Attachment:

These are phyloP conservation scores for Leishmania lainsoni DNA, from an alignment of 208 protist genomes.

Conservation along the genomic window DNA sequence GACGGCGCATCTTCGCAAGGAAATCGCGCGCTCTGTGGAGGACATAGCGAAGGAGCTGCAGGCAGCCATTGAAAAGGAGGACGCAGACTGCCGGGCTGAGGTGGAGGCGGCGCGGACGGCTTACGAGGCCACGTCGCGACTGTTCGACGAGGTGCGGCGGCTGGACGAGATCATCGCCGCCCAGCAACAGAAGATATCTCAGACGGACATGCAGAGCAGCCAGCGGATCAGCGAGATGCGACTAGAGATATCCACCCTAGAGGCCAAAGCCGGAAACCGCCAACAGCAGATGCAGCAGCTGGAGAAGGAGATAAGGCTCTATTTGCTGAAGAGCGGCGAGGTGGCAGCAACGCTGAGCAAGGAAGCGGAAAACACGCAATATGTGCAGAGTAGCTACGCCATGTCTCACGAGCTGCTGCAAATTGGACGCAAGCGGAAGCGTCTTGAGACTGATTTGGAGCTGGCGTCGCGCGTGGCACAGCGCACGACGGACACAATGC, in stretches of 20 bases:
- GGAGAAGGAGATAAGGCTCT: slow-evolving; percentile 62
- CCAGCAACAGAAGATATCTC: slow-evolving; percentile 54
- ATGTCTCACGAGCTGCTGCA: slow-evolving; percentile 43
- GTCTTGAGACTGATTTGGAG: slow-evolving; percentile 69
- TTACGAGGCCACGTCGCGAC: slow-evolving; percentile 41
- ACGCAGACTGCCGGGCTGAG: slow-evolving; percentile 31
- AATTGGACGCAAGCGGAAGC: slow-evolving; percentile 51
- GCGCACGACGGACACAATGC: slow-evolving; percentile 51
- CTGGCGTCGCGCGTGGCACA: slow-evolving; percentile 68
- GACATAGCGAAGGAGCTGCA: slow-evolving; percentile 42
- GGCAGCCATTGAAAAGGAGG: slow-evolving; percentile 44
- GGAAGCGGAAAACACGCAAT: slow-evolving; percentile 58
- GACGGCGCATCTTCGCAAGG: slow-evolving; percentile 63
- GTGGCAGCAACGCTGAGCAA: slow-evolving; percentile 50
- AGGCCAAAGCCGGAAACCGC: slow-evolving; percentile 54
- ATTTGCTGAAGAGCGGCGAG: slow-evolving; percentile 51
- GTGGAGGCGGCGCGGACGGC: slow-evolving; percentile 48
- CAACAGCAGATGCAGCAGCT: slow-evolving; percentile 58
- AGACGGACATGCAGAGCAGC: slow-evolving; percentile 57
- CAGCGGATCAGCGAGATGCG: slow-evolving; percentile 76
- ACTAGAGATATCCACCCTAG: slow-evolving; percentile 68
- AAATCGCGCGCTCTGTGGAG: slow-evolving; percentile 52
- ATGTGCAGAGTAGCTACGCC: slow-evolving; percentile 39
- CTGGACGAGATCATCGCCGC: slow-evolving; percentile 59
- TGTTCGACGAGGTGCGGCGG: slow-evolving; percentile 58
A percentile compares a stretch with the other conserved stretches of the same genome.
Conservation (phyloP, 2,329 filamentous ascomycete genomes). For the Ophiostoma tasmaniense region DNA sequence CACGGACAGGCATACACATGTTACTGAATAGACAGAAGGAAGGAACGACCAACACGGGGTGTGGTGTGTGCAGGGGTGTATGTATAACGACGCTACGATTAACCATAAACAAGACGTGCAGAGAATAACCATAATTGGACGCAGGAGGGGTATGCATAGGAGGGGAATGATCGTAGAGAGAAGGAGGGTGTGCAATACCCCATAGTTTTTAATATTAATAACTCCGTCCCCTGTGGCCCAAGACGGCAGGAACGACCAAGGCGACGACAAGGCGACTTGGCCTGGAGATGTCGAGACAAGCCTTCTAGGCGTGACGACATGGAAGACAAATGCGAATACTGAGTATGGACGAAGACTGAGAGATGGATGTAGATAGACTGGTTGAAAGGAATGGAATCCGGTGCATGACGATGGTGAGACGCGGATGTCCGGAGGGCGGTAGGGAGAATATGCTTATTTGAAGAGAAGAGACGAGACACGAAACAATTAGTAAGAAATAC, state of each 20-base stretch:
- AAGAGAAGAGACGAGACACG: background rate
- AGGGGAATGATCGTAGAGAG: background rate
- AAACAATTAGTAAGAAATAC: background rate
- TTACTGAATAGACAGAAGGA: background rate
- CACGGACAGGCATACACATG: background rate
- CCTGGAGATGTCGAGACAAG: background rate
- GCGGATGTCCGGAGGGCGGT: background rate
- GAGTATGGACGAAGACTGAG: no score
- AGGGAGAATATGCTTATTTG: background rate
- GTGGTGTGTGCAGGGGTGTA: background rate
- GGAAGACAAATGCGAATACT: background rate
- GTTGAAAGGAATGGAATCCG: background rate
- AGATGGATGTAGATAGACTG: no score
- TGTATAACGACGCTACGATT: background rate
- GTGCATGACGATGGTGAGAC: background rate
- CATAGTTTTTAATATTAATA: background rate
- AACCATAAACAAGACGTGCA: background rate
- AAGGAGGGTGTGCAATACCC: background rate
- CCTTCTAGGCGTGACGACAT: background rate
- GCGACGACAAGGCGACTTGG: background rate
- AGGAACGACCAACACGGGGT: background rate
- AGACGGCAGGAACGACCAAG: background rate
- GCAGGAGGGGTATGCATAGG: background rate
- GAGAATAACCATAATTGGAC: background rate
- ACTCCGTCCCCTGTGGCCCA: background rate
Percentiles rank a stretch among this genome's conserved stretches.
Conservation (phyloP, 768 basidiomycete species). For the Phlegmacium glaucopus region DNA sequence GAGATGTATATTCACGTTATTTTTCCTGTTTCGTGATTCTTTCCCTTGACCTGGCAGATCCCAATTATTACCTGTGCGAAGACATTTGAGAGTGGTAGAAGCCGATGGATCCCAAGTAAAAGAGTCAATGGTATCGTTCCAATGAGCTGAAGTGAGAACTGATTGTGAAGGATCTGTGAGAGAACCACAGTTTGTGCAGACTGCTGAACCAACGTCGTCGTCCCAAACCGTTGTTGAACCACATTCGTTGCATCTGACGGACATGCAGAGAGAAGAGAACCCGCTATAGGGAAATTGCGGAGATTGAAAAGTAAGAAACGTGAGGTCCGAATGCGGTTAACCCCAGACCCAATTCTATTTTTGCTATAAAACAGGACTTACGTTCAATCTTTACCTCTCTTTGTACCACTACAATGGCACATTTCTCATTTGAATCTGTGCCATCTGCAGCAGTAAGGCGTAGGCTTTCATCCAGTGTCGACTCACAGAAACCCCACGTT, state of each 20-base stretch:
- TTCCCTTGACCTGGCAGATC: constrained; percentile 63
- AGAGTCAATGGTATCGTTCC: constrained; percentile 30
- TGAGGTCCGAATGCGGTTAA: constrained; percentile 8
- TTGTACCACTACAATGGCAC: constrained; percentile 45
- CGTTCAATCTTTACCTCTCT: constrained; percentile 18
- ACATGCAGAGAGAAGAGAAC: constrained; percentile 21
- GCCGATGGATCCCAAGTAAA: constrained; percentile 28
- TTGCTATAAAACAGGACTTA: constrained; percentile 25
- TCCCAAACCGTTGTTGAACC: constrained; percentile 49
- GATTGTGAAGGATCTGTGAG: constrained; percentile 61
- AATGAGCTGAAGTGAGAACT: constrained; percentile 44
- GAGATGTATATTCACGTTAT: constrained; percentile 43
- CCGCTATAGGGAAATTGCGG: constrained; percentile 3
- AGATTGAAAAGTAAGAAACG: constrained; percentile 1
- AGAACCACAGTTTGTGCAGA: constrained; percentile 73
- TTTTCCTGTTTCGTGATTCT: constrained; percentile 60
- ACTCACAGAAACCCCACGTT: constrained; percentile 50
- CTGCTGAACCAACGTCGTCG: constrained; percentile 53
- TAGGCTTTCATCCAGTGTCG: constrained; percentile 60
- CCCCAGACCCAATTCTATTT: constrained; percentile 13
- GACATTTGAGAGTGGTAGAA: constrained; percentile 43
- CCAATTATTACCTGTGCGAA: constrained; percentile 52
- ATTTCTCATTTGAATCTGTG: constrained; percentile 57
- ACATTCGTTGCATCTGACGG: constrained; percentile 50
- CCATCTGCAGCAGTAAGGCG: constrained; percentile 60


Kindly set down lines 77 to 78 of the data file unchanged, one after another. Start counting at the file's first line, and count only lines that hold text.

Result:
- GACATTTGAGAGTGGTAGAA: constrained; percentile 43
- CCAATTATTACCTGTGCGAA: constrained; percentile 52